Wednesday night’s Buffalo school board meeting ran for six hours and finally adjourned because everyone was just too tired to continue at close to 11:30 p.m.
Even maverick board member Carl P. Paladino said he’d had enough and made a motion to adjourn the meeting as long as his motions were taken up by the board at its next regular meeting in two weeks.
At the very start of the meeting, Superintendent Pamela C. Brown shared broad details of her much-anticipated strategic plan to turn around the Buffalo Public Schools, but very few concrete details were shared with the public.
Several board members raised questions about the plan – a thick, dense document that took eight months to prepare in conjunction with Say Yes Buffalo and numerous other stakeholders. The plan was delivered to board members over the weekend but was completely omitted from the board agenda packet released to the media and other members of the public.
Paladino complained he never got a copy, and board member James M. Sampson criticized the plan for not including outcome-related performance measures that would enable the district to determine whether the plan is achieving its goals.
The bones of the strategic plan cover six areas: district leadership; school leadership and practices; curriculum development; teacher practices and decisions; student social and emotional health; and family and community engagement.
Under each of these are five more specific goals. These goals are each accompanied by a detailed chart listing even more detailed goals and activities, according to a five-page sample document.
“There’s very little in here about performance outcomes,” Sampson said.
Brown responded that all the expected outcomes have not yet been decided.
Members of the District Parent Coordinating Council asked that the board delay its vote on the strategic plan because the parent community was promised five public forums to learn more about the details and offer their input.
Those forums will take place at four schools from Sept. 19 to Oct. 22.
Earlier this week, The Buffalo News had requested an opportunity to sit down with Brown and review her strategic plan, but no such session was scheduled.
It appeared the strategic plan was approved by the board as part of the consent agenda late Wednesday, though Paladino, Sampson and board member Theresa Harris-Tigg raised questions about it beforehand.
The board was also expected to discuss the status of the turnaround plans for East and Lafayette high schools, which must be completed and resubmitted to the state by Friday, but it seems board members were too worn out to raise the topic at the end of the meeting.
Brown had been expected to meet with state education administrators today to work with them on a final, acceptable plan for both high schools, but she delayed the meeting until Friday so that she could meet with President Obama today instead.
Aside from the strategic plan, Brown also provided the board with a report on her reorganizational plan, which resulted in the hiring and promotion of numerous high-level administrators, the demotion of a few administrators, and the reallocation of many lower-level staff. No employees were released by the district as part of the reorganization.
The chief financial officer/chief operating officer, chief of talent management (former human resources director), three chiefs of school leadership and the deputy chief financial officer were given raises because of their expanded job responsibilities, Brown said.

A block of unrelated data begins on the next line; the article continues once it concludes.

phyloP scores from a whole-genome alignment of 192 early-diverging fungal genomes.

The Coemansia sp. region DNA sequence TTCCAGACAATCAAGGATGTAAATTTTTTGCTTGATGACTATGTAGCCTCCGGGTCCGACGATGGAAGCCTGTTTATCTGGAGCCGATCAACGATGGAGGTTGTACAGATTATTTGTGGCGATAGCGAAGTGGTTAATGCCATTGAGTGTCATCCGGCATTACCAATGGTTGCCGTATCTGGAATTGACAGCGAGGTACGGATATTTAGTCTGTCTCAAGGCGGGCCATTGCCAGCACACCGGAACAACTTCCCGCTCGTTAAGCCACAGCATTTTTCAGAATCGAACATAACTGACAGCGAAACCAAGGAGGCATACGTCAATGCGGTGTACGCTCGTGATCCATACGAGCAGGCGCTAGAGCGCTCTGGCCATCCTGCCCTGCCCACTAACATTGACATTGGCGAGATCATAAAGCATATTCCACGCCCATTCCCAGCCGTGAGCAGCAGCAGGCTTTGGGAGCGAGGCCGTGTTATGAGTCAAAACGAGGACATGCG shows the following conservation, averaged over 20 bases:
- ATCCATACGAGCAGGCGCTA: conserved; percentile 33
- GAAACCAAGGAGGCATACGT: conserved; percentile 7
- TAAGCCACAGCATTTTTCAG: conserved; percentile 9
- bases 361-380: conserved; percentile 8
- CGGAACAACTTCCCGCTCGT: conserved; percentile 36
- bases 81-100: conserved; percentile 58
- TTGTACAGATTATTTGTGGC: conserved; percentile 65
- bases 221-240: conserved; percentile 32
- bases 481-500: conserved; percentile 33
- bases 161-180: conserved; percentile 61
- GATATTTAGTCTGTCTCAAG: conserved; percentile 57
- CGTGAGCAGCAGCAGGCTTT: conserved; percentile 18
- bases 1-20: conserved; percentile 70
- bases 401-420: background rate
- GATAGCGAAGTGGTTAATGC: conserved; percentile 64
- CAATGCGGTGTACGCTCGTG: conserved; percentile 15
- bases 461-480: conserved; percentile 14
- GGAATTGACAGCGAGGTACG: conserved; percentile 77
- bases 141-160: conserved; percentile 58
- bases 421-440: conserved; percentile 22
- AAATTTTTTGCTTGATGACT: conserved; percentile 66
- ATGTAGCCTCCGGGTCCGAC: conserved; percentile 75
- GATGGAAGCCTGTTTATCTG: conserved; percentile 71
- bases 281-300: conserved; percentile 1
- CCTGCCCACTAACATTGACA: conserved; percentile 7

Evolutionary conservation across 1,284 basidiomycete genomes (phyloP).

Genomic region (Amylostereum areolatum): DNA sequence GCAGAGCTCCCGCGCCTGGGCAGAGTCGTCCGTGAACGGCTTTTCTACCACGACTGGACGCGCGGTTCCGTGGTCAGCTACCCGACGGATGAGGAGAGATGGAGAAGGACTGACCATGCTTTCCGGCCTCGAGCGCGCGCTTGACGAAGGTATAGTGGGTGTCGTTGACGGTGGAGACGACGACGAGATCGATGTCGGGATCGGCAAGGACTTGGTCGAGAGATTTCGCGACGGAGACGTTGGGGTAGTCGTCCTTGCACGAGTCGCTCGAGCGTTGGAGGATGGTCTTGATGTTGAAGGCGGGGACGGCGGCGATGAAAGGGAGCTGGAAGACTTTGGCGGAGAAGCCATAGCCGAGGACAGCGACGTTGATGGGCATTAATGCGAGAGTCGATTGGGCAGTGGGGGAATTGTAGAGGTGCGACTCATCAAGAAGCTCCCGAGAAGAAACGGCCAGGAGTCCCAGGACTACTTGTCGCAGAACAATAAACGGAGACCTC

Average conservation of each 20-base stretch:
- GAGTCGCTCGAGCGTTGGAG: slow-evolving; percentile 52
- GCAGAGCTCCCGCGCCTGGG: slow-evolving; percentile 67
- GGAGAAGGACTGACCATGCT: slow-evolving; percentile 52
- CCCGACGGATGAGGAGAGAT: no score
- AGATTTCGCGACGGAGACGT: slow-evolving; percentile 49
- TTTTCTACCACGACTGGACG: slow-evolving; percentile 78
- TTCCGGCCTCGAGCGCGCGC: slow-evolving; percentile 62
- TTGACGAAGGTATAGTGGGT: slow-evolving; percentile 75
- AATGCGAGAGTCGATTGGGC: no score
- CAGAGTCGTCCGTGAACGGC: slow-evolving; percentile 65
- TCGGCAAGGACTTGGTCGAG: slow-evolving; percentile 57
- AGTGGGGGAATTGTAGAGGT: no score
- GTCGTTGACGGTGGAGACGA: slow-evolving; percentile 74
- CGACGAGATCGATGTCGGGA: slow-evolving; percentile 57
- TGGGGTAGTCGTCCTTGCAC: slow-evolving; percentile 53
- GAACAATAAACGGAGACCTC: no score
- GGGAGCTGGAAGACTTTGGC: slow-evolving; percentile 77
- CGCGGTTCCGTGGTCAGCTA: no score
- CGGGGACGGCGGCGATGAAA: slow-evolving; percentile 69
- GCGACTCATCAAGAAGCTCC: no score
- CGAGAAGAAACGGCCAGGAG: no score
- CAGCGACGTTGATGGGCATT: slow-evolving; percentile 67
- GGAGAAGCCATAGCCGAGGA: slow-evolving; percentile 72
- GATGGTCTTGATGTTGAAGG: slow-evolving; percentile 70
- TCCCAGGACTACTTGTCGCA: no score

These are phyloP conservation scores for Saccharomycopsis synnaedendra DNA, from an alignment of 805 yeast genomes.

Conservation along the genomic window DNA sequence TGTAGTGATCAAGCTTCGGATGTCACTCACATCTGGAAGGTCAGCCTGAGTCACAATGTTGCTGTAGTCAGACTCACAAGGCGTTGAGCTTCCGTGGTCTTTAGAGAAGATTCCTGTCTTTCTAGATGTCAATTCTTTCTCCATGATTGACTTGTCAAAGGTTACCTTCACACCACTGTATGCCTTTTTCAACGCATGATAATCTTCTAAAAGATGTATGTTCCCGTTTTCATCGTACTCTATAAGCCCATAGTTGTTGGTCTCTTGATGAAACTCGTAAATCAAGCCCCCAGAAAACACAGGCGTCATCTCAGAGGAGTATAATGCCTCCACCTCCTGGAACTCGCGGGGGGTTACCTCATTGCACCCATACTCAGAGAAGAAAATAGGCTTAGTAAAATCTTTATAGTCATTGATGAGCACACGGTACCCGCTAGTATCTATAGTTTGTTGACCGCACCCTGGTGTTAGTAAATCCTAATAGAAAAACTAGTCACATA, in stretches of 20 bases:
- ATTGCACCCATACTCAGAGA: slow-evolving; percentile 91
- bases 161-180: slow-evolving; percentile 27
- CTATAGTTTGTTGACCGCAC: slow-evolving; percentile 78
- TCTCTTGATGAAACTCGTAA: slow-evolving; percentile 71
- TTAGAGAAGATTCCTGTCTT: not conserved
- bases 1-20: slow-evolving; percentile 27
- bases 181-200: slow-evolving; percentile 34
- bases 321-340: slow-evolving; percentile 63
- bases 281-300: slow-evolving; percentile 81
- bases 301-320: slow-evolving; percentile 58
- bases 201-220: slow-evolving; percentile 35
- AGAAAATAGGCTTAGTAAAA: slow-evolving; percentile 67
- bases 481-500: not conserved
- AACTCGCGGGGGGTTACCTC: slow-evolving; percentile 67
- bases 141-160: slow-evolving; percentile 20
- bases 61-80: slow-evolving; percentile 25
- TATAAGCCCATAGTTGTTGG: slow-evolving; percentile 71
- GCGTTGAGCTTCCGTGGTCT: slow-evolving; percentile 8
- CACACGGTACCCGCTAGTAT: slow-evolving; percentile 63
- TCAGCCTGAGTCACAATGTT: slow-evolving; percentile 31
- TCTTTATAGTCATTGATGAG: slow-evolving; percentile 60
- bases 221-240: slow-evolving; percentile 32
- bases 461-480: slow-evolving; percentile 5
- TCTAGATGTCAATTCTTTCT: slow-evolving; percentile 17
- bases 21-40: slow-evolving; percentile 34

Some staff were counted as savings for the district because their salaries were removed from the operating budget and shifted to the grant-funded budget.
Other staff were removed from the central administration and reallocated to various schools to fill vacancies.
“The total cost savings from the reorganization is expected to exceed $1 million,” Brown said.
The district apparently provided all board members a chart indicating how the district is saving $1 million through this process. However, this information was not included in the board packet released to the media and other members of the public.
“The reality is, you could blow holes through this left, right and center,” Paladino said, holding up the one-page reorganizational savings chart.
The News had previously asked the superintendent for a copy of the complete savings breakdown but did not receive one Wednesday.
Paladino grilled Brown about why the district still hadn’t provided him a copy of the district’s new reorganizational flow chart, which he said he has been requesting for 45 days, as well as her authority to hire so many employees without explicit board approval.
Brown responded, “I certainly believe, as superintendent of the district, that I have the authority to screen and hire candidates for positions. I was authorized by the former board to move ahead with the reorganizational plan, and that’s what I’ve done.”
She also said, as she has stated in the past, that Paladino is entitled to a copy of the full reorganizational chart, but she did not explain why no one has yet given him a copy.
After meeting for 3½ hours, during which time no decisions were made, the board moved into executive session around 9 p.m., requiring the public to leave board chambers and wait in the hall.
Many members of the public waited for the board to reconvene, but after about an hour, most people gave up and went home.
That closed session, convened to discuss union contract issues, an employee discipline issue and employee tenure matters, continued for nearly 2½ hours.
When the board returned to session, board members cast split votes on a number of personnel items that resulted in a number of elementary principals being granted tenure, against the recommendation of the district.
The board was still supposed to discuss resolutions put forth by Paladino and Sampson, but both board members agreed their issues could wait until the next meeting.